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Management of Multiple-use Commons: Focusing on Land Use for Forestry and Reindeer Husbandry in Northern Sweden

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Type: Thesis or Dissertation
Author: Widmark, Camilla
Date: 2009
URI: https://hdl.handle.net/10535/5370
Sector: General & Multiple Resources
Land Tenure & Use
Region: Europe
Subject(s): co-management
design principles
institutional analysis--IAD framework
land tenure and use
Sámi (European people)
transaction costs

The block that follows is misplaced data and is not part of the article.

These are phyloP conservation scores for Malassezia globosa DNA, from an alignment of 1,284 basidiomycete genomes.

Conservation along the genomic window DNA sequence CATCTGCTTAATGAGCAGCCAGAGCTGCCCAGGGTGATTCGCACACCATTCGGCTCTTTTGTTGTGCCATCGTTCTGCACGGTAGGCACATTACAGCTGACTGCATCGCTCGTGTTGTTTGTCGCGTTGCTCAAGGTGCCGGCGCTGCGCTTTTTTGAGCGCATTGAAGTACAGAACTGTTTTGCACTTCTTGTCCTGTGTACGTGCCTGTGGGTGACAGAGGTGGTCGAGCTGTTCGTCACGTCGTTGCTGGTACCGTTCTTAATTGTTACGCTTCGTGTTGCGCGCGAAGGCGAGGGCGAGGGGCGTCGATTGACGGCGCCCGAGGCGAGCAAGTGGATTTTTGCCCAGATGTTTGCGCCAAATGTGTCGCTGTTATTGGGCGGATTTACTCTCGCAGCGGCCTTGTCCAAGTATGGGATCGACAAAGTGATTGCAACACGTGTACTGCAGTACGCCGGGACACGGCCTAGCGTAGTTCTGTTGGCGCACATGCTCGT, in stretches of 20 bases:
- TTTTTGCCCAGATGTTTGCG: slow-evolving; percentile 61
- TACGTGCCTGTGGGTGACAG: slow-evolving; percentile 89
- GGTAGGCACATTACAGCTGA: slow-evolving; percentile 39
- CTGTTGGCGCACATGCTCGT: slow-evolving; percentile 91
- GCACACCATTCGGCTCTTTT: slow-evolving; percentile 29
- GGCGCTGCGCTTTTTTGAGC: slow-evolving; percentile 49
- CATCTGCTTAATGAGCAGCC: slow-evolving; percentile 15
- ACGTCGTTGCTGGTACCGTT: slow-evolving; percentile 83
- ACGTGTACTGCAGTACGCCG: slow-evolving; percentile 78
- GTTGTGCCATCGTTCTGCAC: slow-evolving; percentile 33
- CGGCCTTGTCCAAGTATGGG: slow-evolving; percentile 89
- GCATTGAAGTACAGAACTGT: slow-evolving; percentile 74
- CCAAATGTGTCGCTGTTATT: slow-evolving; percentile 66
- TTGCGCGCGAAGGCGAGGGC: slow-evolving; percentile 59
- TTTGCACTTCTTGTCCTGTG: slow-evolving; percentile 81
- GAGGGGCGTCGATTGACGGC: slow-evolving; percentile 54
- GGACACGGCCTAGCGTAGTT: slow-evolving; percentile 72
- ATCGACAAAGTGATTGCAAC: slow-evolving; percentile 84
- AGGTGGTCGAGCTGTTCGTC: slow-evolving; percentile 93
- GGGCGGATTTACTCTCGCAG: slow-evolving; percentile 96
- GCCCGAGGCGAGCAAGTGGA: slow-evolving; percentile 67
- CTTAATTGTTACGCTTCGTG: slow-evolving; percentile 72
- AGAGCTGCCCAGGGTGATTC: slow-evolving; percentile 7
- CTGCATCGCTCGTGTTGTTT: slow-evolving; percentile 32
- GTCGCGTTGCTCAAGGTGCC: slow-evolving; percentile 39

Abstract: "This thesis addresses an example of multiple-use commons problems: the case of land use for forestry and reindeer husbandry. Forestry use land for industrial purposes while reindeer husbandry (practiced by the indigenous people, the Sami) use the same land for reindeer grazing. The land use rights are shared between the two sectors: forestry owns the forest resource while reindeer husbandry has usufructuary rights. Among other things, the parallel land use and property rights situation are the reasons why land use is problematic. An institutional arrangement, consultations, was installed to ease the conflicts over land use. However, consultations have shortcomings since conflicts over land use still occur. The institutional and development (IAD) framework is used to analyze consultations. To analyze the nature of the problem, the individuals and the institutions involved is studied by using the ladder of participation, design principles, social planner’s model, and transaction cost theory. The intent is to, by using interdisciplinary theories and methods, discuss the economic aspects of natural resource management in general, and the forestry-reindeer husbandry land use problems in particular. The results show that the current institutional arrangement does not lead to a stable outcome. One reason for this instability is the uneven power relation within consultations. Additionally, there is unevenness between the sectors in economic terms. To overcome the shortcomings of the institutional arrangement, the thesis identifies possible improvements to the consultation process, applicable within the present legal framework. The thesis provides valuable contributions to the knowledge of the forestry reindeer husbandry land use management, and to the theoretical understanding of multiple-use commons."

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